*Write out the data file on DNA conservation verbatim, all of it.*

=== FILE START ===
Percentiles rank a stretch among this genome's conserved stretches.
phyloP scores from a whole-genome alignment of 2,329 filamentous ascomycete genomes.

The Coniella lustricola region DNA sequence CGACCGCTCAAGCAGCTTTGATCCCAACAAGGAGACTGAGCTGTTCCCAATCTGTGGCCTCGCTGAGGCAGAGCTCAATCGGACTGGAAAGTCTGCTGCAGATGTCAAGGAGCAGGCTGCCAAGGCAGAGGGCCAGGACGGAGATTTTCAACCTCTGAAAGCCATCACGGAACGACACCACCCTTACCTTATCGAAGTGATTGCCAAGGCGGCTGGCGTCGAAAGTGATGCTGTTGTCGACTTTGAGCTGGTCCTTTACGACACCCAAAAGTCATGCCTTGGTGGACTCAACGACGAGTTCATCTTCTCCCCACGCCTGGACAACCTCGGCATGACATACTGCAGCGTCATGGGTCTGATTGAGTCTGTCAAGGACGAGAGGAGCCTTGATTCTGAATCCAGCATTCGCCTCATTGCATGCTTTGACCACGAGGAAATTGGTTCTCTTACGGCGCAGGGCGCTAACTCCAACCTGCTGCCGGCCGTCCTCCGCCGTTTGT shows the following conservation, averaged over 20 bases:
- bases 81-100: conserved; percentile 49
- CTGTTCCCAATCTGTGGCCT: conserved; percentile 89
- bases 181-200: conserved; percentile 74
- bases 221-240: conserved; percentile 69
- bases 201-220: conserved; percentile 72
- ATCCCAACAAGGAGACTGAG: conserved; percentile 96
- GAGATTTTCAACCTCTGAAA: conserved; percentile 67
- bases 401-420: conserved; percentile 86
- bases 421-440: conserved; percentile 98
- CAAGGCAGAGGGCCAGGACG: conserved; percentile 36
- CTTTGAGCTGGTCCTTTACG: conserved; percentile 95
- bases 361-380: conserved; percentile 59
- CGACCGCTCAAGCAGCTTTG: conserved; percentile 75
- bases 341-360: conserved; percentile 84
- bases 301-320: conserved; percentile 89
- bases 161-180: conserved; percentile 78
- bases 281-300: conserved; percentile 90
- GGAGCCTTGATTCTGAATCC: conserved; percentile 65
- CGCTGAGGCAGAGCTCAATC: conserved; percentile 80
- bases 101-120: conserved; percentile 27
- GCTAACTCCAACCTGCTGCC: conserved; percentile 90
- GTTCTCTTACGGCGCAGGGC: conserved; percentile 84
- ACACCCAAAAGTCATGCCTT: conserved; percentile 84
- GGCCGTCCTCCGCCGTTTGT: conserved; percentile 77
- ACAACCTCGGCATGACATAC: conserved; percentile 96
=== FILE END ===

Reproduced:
Percentiles rank a stretch among this genome's conserved stretches.
phyloP scores from a whole-genome alignment of 2,329 filamentous ascomycete genomes.

The Coniella lustricola region DNA sequence CGACCGCTCAAGCAGCTTTGATCCCAACAAGGAGACTGAGCTGTTCCCAATCTGTGGCCTCGCTGAGGCAGAGCTCAATCGGACTGGAAAGTCTGCTGCAGATGTCAAGGAGCAGGCTGCCAAGGCAGAGGGCCAGGACGGAGATTTTCAACCTCTGAAAGCCATCACGGAACGACACCACCCTTACCTTATCGAAGTGATTGCCAAGGCGGCTGGCGTCGAAAGTGATGCTGTTGTCGACTTTGAGCTGGTCCTTTACGACACCCAAAAGTCATGCCTTGGTGGACTCAACGACGAGTTCATCTTCTCCCCACGCCTGGACAACCTCGGCATGACATACTGCAGCGTCATGGGTCTGATTGAGTCTGTCAAGGACGAGAGGAGCCTTGATTCTGAATCCAGCATTCGCCTCATTGCATGCTTTGACCACGAGGAAATTGGTTCTCTTACGGCGCAGGGCGCTAACTCCAACCTGCTGCCGGCCGTCCTCCGCCGTTTGT shows the following conservation, averaged over 20 bases:
- bases 81-100: conserved; percentile 49
- CTGTTCCCAATCTGTGGCCT: conserved; percentile 89
- bases 181-200: conserved; percentile 74
- bases 221-240: conserved; percentile 69
- bases 201-220: conserved; percentile 72
- ATCCCAACAAGGAGACTGAG: conserved; percentile 96
- GAGATTTTCAACCTCTGAAA: conserved; percentile 67
- bases 401-420: conserved; percentile 86
- bases 421-440: conserved; percentile 98
- CAAGGCAGAGGGCCAGGACG: conserved; percentile 36
- CTTTGAGCTGGTCCTTTACG: conserved; percentile 95
- bases 361-380: conserved; percentile 59
- CGACCGCTCAAGCAGCTTTG: conserved; percentile 75
- bases 341-360: conserved; percentile 84
- bases 301-320: conserved; percentile 89
- bases 161-180: conserved; percentile 78
- bases 281-300: conserved; percentile 90
- GGAGCCTTGATTCTGAATCC: conserved; percentile 65
- CGCTGAGGCAGAGCTCAATC: conserved; percentile 80
- bases 101-120: conserved; percentile 27
- GCTAACTCCAACCTGCTGCC: conserved; percentile 90
- GTTCTCTTACGGCGCAGGGC: conserved; percentile 84
- ACACCCAAAAGTCATGCCTT: conserved; percentile 84
- GGCCGTCCTCCGCCGTTTGT: conserved; percentile 77
- ACAACCTCGGCATGACATAC: conserved; percentile 96